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The Reign of Greed El Filibusterismo2

The Reign of Greed El Filibusterismo2

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Published by malditzky3065
19th cent novel by Jose Rizal
19th cent novel by Jose Rizal

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Published by: malditzky3065 on Feb 09, 2009
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02/08/2014

 
 The Project Gutenberg EBook of The Reign of Greed, by Jose Rizal This eBook is for the use of anyone anywhere at no cost and withalmost no restrictions whatsoever. You may copy it, give it away orre-use it under the terms of the Project Gutenberg License includedwith this eBook or online at www.gutenberg.net Title: The Reign of GreedComplete English Version of 'El Filibusterismo'Author: Jose Rizal Translator: Charles DerbyshireRelease Date: October 10, 2005 [EBook #10676]Language: EnglishCharacter set encoding: ISO-8859-1*** START OF THIS PROJECT GUTENBERG EBOOK THE REIGN OF GREED ***Produced by Jeroen Hellingman and the distributed proofreaders team The Reign of GreedA Complete English Version of _El Filibusterismo_ from the Spanish of  José RizalByCharles DerbyshireManilaPhilippine Education Company1912
 
Copyright, 1912, by Philippine Education Company.Entered at Stationers' Hall.Registrado en las Islas Filipinas. _All rights reserved_. TRANSLATOR'S INTRODUCTIONEl Filibusterismo, the second of José Rizal's novels of Philippinelife, is a story of the last days of the Spanish régime in thePhilippines. Under the name of _The Reign of Greed_ it is for thefirst time translated into English. Written some four or five yearsafter _Noli Me Tangere_, the book represents Rizal's more mature judgment on political and social conditions in the islands, and inits graver and less hopeful tone reflects the disappointments anddiscouragements which he had encountered in his efforts to lead theway to reform. Rizal's dedication to the first edition is of specialinterest, as the writing of it was one of the grounds of accusationagainst him when he was condemned to death in 1896. It reads:"To the memory of the priests, Don Mariano Gomez (85 yearsold), Don José Burgos (30 years old), and Don Jacinto Zamora(35 years old). Executed in Bagumbayan Field on the 28th of February, 1872."The Church, by refusing to degrade you, has placed in doubtthe crime that has been imputed to you; the Government, bysurrounding your trials with mystery and shadows, causes thebelief that there was some error, committed in fatal moments;and all the Philippines, by worshiping your memory and callingyou martyrs, in no sense recognizes your culpability. In sofar, therefore, as your complicity in the Cavite mutiny is notclearly proved, as you may or may not have been patriots, andas you may or may not have cherished sentiments for justiceand for liberty, I have the right to dedicate my work toyou as victims of the evil which I undertake to combat. Andwhile we await expectantly upon Spain some day to restoreyour good name and cease to be answerable for your death,let these pages serve as a tardy wreath of dried leaves overyour unknown tombs, and let it be understood that every onewho without clear proofs attacks your memory stains his handsin your blood! J. Rizal."A brief recapitulation of the story in _Noli Me Tangere_ (The SocialCancer) is essential to an understanding of such plot as there isin the present work, which the author called a "continuation" of the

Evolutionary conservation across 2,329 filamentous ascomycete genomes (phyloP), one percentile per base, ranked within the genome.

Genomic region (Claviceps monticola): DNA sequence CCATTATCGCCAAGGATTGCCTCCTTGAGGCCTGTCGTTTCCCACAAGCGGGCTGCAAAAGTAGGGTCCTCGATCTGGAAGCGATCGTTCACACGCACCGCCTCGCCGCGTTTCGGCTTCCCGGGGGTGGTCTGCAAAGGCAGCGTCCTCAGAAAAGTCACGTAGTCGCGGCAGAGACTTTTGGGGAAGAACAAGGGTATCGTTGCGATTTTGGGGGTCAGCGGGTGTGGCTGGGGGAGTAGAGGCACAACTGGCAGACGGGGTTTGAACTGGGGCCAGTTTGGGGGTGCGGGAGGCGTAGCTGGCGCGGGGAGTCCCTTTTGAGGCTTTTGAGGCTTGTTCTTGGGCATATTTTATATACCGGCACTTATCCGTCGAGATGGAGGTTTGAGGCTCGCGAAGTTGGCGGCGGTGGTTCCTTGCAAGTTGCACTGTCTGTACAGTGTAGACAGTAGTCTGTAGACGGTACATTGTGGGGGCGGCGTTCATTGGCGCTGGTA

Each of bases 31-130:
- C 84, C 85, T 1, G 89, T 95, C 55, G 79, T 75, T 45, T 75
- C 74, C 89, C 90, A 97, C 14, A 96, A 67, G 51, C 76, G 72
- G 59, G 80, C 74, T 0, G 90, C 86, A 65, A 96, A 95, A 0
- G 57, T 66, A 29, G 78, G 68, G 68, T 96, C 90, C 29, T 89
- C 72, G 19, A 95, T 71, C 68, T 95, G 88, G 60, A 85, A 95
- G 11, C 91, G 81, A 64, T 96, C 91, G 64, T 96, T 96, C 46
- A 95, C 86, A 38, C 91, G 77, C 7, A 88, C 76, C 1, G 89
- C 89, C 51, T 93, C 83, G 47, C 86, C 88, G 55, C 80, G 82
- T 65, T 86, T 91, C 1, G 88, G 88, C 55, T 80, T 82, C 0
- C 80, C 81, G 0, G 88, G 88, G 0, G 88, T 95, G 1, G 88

first story. Juan Crisostomo Ibarra is a young Filipino, who, after studyingfor seven years in Europe, returns to his native land to find thathis father, a wealthy landowner, has died in prison as the resultof a quarrel with the parish curate, a Franciscan friar named PadreDamaso. Ibarra is engaged to a beautiful and accomplished girl, MariaClara, the supposed daughter and only child of the rich Don Santiagode los Santos, commonly known as "Capitan Tiago," a typical Filipinocacique, the predominant character fostered by the friar régime.Ibarra resolves to forego all quarrels and to work for the bettermentof his people. To show his good intentions, he seeks to establish,at his own expense, a public school in his native town. He meets withostensible support from all, especially Padre Damaso's successor,a young and gloomy Franciscan named Padre Salvi, for whom Maria Claraconfesses to an instinctive dread.At the laying of the corner-stone for the new schoolhouse asuspicious accident, apparently aimed at Ibarra's life, occurs, butthe festivities proceed until the dinner, where Ibarra is grossly andwantonly insulted over the memory of his father by Fray Damaso. Theyoung man loses control of himself and is about to kill the friar,who is saved by the intervention of Maria Clara.Ibarra is excommunicated, and Capitan Tiago, through his fear of thefriars, is forced to break the engagement and agree to the marriage of Maria Clara with a young and inoffensive Spaniard provided by PadreDamaso. Obedient to her reputed father's command and influencedby her mysterious dread of Padre Salvi, Maria Clara consents tothis arrangement, but becomes seriously ill, only to be saved bymedicines sent secretly by Ibarra and clandestinely administered bya girl friend.Ibarra succeeds in having the excommunication removed, but before hecan explain matters an uprising against the Civil Guard is secretlybrought about through agents of Padre Salvi, and the leadership isascribed to Ibarra to ruin him. He is warned by a mysterious friend,an outlaw called Elias, whose life he had accidentally saved; butdesiring first to see Maria Clara, he refuses to make his escape,and when the outbreak occurs he is arrested as the instigator of itand thrown into prison in Manila.On the evening when Capitan Tiago gives a ball in his Manila house tocelebrate his supposed daughter's engagement, Ibarra makes his escapefrom prison and succeeds in seeing Maria Clara alone. He begins toreproach her because it is a letter written to her before he went toEurope which forms the basis of the charge against him, but she clearsherself of treachery to him. The letter had been secured from her byfalse representations and in exchange for two others written by hermother just before her birth, which prove that Padre Damaso is herreal father. These letters had been accidentally discovered in theconvento by Padre Salvi, who made use of them to intimidate the girland get possession of Ibarra's letter, from which he forged othersto incriminate the young man. She tells him that she will marry the